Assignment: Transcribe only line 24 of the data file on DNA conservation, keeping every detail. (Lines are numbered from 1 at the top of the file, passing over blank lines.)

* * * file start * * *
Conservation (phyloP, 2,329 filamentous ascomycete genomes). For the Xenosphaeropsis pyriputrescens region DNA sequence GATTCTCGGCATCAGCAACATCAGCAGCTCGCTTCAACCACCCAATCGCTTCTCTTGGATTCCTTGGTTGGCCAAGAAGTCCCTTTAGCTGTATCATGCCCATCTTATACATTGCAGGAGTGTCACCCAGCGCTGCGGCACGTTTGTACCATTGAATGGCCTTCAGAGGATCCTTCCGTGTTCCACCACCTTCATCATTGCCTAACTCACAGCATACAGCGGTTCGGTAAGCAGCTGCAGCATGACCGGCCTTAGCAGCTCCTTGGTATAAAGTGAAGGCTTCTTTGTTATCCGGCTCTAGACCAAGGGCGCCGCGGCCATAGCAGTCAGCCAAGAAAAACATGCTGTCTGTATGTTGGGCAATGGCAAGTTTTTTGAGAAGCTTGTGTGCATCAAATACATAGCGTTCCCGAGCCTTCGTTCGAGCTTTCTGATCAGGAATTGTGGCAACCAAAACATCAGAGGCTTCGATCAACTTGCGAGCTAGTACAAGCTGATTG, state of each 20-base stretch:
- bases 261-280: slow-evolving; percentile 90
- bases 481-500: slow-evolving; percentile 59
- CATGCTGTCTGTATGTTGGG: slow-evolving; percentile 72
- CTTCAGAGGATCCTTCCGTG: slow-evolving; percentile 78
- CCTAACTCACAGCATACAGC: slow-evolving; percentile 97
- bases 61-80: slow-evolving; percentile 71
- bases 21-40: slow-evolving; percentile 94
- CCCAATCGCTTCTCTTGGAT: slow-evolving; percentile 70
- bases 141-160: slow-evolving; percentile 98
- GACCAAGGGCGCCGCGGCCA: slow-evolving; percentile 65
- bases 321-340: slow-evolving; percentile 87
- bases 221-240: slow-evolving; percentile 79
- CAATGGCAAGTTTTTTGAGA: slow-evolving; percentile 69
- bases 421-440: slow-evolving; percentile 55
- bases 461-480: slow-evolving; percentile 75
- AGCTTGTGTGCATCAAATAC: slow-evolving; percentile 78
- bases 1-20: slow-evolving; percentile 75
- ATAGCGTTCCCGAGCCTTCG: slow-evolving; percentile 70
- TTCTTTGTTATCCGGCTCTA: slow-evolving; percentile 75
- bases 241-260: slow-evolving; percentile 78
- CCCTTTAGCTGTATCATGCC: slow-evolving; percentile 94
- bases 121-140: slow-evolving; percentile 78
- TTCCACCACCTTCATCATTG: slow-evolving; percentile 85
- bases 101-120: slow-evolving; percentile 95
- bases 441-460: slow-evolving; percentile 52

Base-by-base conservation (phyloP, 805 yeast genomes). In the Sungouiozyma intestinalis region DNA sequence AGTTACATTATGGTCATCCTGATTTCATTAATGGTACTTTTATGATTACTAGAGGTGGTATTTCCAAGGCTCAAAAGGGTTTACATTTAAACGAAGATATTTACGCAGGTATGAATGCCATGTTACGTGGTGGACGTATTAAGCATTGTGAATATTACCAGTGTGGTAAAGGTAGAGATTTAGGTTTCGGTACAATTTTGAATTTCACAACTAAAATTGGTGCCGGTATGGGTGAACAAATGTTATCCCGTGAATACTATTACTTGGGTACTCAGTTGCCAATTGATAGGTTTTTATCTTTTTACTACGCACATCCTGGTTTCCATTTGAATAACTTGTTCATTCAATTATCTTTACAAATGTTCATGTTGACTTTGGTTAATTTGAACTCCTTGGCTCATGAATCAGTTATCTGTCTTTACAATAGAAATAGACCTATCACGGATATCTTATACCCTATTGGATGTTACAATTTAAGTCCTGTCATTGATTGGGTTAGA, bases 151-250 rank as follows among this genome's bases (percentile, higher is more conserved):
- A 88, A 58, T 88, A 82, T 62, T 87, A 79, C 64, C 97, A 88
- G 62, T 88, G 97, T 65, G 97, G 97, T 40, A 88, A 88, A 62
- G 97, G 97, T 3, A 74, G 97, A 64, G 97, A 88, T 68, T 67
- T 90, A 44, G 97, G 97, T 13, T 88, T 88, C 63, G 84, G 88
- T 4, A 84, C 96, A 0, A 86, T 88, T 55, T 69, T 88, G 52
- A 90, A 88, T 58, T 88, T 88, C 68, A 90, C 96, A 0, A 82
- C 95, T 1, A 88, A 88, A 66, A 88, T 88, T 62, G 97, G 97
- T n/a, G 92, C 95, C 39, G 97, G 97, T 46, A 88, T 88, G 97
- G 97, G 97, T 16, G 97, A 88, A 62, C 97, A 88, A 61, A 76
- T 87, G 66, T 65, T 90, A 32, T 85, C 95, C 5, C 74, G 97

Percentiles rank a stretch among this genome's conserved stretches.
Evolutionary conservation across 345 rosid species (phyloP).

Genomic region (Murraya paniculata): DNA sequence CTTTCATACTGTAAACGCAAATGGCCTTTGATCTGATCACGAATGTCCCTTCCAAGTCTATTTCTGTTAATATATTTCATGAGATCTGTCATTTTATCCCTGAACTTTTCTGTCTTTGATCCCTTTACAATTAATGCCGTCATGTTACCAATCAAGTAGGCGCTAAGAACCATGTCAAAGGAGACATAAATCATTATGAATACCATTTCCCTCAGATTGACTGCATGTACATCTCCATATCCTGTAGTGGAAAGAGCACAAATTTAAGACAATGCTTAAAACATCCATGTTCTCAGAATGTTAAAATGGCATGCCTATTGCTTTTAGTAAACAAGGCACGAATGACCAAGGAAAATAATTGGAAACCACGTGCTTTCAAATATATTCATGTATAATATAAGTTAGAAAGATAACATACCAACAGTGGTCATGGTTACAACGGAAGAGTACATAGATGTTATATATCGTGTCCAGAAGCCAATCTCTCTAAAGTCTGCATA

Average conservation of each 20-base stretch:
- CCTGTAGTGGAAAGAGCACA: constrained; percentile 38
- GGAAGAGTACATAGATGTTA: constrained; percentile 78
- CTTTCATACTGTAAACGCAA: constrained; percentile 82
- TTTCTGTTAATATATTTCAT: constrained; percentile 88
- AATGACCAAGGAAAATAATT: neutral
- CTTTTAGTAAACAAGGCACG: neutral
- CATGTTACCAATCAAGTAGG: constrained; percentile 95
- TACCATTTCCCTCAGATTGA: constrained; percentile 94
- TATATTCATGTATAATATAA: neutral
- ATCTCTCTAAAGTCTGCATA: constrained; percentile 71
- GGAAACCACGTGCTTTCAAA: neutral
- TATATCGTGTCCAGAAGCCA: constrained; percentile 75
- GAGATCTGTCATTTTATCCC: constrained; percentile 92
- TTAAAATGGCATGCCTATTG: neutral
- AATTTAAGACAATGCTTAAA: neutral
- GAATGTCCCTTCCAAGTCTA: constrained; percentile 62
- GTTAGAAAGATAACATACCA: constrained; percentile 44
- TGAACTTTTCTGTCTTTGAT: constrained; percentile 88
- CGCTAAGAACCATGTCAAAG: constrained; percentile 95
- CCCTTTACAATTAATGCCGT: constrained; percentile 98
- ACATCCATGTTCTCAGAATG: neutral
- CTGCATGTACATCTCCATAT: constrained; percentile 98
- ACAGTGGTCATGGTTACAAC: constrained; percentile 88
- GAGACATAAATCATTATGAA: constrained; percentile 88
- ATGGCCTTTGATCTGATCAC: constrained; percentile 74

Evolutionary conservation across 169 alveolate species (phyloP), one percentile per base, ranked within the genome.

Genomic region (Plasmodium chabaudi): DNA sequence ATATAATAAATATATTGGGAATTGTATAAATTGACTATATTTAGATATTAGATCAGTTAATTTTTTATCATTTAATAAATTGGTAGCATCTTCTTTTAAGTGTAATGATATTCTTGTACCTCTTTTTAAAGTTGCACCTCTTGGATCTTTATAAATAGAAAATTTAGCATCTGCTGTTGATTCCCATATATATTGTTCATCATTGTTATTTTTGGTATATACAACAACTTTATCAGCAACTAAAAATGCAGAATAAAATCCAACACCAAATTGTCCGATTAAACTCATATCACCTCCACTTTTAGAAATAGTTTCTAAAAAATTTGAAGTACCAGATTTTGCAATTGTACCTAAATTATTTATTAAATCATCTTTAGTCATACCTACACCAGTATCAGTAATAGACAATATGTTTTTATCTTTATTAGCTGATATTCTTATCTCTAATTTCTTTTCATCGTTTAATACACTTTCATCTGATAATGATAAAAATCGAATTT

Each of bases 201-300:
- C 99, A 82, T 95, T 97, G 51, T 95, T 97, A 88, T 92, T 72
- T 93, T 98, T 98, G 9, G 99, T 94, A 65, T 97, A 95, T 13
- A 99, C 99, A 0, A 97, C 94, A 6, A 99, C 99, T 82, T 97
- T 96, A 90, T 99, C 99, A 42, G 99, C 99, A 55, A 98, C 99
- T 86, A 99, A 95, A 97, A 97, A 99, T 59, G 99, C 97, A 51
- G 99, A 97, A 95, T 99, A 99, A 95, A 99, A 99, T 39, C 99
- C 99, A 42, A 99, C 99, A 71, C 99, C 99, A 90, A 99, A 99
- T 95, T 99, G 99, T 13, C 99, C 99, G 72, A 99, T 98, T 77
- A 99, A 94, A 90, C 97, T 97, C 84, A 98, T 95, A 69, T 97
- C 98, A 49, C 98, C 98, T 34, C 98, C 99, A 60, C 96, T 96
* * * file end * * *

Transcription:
- TTCCACCACCTTCATCATTG: slow-evolving; percentile 85